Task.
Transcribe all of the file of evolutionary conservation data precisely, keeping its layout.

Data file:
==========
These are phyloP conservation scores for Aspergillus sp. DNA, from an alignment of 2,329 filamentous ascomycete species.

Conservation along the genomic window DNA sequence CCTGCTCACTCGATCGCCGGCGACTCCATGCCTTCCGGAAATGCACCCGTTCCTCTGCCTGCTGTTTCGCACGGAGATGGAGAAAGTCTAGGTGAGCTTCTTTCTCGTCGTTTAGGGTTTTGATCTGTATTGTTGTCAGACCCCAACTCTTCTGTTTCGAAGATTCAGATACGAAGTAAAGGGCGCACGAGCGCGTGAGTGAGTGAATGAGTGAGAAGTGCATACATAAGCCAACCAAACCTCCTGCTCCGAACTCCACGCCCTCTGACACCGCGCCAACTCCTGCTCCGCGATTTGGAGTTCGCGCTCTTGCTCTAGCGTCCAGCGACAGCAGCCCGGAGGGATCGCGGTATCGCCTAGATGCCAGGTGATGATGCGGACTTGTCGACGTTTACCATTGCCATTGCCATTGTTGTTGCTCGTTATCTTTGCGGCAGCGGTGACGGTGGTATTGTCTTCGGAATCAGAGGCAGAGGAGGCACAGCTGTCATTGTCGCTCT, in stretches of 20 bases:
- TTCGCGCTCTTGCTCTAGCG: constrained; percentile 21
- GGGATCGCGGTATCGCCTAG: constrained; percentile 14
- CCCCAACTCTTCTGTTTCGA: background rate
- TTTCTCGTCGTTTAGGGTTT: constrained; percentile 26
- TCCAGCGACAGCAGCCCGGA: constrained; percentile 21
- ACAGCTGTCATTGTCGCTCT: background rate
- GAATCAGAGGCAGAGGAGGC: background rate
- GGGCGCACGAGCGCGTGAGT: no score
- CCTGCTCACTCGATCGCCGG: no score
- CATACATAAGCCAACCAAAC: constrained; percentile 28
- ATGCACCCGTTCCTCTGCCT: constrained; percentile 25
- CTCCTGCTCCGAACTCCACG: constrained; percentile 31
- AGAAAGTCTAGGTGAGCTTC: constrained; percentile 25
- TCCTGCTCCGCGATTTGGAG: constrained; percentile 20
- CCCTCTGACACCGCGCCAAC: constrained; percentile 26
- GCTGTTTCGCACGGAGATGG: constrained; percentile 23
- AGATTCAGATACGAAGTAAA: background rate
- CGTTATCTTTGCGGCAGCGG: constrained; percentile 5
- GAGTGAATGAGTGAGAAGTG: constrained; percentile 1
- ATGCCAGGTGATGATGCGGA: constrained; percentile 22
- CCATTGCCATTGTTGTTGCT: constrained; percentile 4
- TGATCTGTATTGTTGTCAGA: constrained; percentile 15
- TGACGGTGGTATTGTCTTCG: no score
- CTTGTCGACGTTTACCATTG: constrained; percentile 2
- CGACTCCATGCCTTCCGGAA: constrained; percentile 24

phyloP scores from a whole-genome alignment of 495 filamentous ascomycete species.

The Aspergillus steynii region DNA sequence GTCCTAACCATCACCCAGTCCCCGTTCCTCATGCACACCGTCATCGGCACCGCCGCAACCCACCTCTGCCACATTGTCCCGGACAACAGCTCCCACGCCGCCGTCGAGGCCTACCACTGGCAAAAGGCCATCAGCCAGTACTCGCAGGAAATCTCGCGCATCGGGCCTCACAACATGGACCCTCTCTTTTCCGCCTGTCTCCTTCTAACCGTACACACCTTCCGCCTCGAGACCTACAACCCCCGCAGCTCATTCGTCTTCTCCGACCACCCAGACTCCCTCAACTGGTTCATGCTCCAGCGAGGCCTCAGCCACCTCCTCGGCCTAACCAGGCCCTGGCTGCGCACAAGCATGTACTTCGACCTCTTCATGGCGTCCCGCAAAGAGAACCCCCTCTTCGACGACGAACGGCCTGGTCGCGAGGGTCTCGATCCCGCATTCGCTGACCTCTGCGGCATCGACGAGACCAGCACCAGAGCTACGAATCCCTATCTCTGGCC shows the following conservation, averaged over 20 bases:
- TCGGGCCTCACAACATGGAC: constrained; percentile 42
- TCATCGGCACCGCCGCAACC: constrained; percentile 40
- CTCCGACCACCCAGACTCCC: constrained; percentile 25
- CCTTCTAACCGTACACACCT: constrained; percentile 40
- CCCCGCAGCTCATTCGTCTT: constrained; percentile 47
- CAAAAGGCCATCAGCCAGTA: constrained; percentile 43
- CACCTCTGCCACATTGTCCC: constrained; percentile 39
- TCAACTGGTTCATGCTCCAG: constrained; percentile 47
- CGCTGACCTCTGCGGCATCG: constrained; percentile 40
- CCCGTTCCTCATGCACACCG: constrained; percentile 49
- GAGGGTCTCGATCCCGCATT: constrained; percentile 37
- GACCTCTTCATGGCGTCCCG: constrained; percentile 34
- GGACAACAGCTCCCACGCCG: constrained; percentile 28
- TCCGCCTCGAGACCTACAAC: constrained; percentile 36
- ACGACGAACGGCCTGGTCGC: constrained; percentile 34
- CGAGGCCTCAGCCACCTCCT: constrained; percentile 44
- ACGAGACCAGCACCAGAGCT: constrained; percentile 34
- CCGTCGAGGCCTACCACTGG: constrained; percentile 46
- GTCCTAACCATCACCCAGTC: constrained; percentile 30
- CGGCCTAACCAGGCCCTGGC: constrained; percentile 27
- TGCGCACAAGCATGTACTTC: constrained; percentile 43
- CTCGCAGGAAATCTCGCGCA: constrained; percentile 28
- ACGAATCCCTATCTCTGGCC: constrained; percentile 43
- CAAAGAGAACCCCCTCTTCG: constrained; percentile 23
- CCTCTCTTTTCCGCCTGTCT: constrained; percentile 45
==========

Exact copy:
These are phyloP conservation scores for Aspergillus sp. DNA, from an alignment of 2,329 filamentous ascomycete species.

Conservation along the genomic window DNA sequence CCTGCTCACTCGATCGCCGGCGACTCCATGCCTTCCGGAAATGCACCCGTTCCTCTGCCTGCTGTTTCGCACGGAGATGGAGAAAGTCTAGGTGAGCTTCTTTCTCGTCGTTTAGGGTTTTGATCTGTATTGTTGTCAGACCCCAACTCTTCTGTTTCGAAGATTCAGATACGAAGTAAAGGGCGCACGAGCGCGTGAGTGAGTGAATGAGTGAGAAGTGCATACATAAGCCAACCAAACCTCCTGCTCCGAACTCCACGCCCTCTGACACCGCGCCAACTCCTGCTCCGCGATTTGGAGTTCGCGCTCTTGCTCTAGCGTCCAGCGACAGCAGCCCGGAGGGATCGCGGTATCGCCTAGATGCCAGGTGATGATGCGGACTTGTCGACGTTTACCATTGCCATTGCCATTGTTGTTGCTCGTTATCTTTGCGGCAGCGGTGACGGTGGTATTGTCTTCGGAATCAGAGGCAGAGGAGGCACAGCTGTCATTGTCGCTCT, in stretches of 20 bases:
- TTCGCGCTCTTGCTCTAGCG: constrained; percentile 21
- GGGATCGCGGTATCGCCTAG: constrained; percentile 14
- CCCCAACTCTTCTGTTTCGA: background rate
- TTTCTCGTCGTTTAGGGTTT: constrained; percentile 26
- TCCAGCGACAGCAGCCCGGA: constrained; percentile 21
- ACAGCTGTCATTGTCGCTCT: background rate
- GAATCAGAGGCAGAGGAGGC: background rate
- GGGCGCACGAGCGCGTGAGT: no score
- CCTGCTCACTCGATCGCCGG: no score
- CATACATAAGCCAACCAAAC: constrained; percentile 28
- ATGCACCCGTTCCTCTGCCT: constrained; percentile 25
- CTCCTGCTCCGAACTCCACG: constrained; percentile 31
- AGAAAGTCTAGGTGAGCTTC: constrained; percentile 25
- TCCTGCTCCGCGATTTGGAG: constrained; percentile 20
- CCCTCTGACACCGCGCCAAC: constrained; percentile 26
- GCTGTTTCGCACGGAGATGG: constrained; percentile 23
- AGATTCAGATACGAAGTAAA: background rate
- CGTTATCTTTGCGGCAGCGG: constrained; percentile 5
- GAGTGAATGAGTGAGAAGTG: constrained; percentile 1
- ATGCCAGGTGATGATGCGGA: constrained; percentile 22
- CCATTGCCATTGTTGTTGCT: constrained; percentile 4
- TGATCTGTATTGTTGTCAGA: constrained; percentile 15
- TGACGGTGGTATTGTCTTCG: no score
- CTTGTCGACGTTTACCATTG: constrained; percentile 2
- CGACTCCATGCCTTCCGGAA: constrained; percentile 24

phyloP scores from a whole-genome alignment of 495 filamentous ascomycete species.

The Aspergillus steynii region DNA sequence GTCCTAACCATCACCCAGTCCCCGTTCCTCATGCACACCGTCATCGGCACCGCCGCAACCCACCTCTGCCACATTGTCCCGGACAACAGCTCCCACGCCGCCGTCGAGGCCTACCACTGGCAAAAGGCCATCAGCCAGTACTCGCAGGAAATCTCGCGCATCGGGCCTCACAACATGGACCCTCTCTTTTCCGCCTGTCTCCTTCTAACCGTACACACCTTCCGCCTCGAGACCTACAACCCCCGCAGCTCATTCGTCTTCTCCGACCACCCAGACTCCCTCAACTGGTTCATGCTCCAGCGAGGCCTCAGCCACCTCCTCGGCCTAACCAGGCCCTGGCTGCGCACAAGCATGTACTTCGACCTCTTCATGGCGTCCCGCAAAGAGAACCCCCTCTTCGACGACGAACGGCCTGGTCGCGAGGGTCTCGATCCCGCATTCGCTGACCTCTGCGGCATCGACGAGACCAGCACCAGAGCTACGAATCCCTATCTCTGGCC shows the following conservation, averaged over 20 bases:
- TCGGGCCTCACAACATGGAC: constrained; percentile 42
- TCATCGGCACCGCCGCAACC: constrained; percentile 40
- CTCCGACCACCCAGACTCCC: constrained; percentile 25
- CCTTCTAACCGTACACACCT: constrained; percentile 40
- CCCCGCAGCTCATTCGTCTT: constrained; percentile 47
- CAAAAGGCCATCAGCCAGTA: constrained; percentile 43
- CACCTCTGCCACATTGTCCC: constrained; percentile 39
- TCAACTGGTTCATGCTCCAG: constrained; percentile 47
- CGCTGACCTCTGCGGCATCG: constrained; percentile 40
- CCCGTTCCTCATGCACACCG: constrained; percentile 49
- GAGGGTCTCGATCCCGCATT: constrained; percentile 37
- GACCTCTTCATGGCGTCCCG: constrained; percentile 34
- GGACAACAGCTCCCACGCCG: constrained; percentile 28
- TCCGCCTCGAGACCTACAAC: constrained; percentile 36
- ACGACGAACGGCCTGGTCGC: constrained; percentile 34
- CGAGGCCTCAGCCACCTCCT: constrained; percentile 44
- ACGAGACCAGCACCAGAGCT: constrained; percentile 34
- CCGTCGAGGCCTACCACTGG: constrained; percentile 46
- GTCCTAACCATCACCCAGTC: constrained; percentile 30
- CGGCCTAACCAGGCCCTGGC: constrained; percentile 27
- TGCGCACAAGCATGTACTTC: constrained; percentile 43
- CTCGCAGGAAATCTCGCGCA: constrained; percentile 28
- ACGAATCCCTATCTCTGGCC: constrained; percentile 43
- CAAAGAGAACCCCCTCTTCG: constrained; percentile 23
- CCTCTCTTTTCCGCCTGTCT: constrained; percentile 45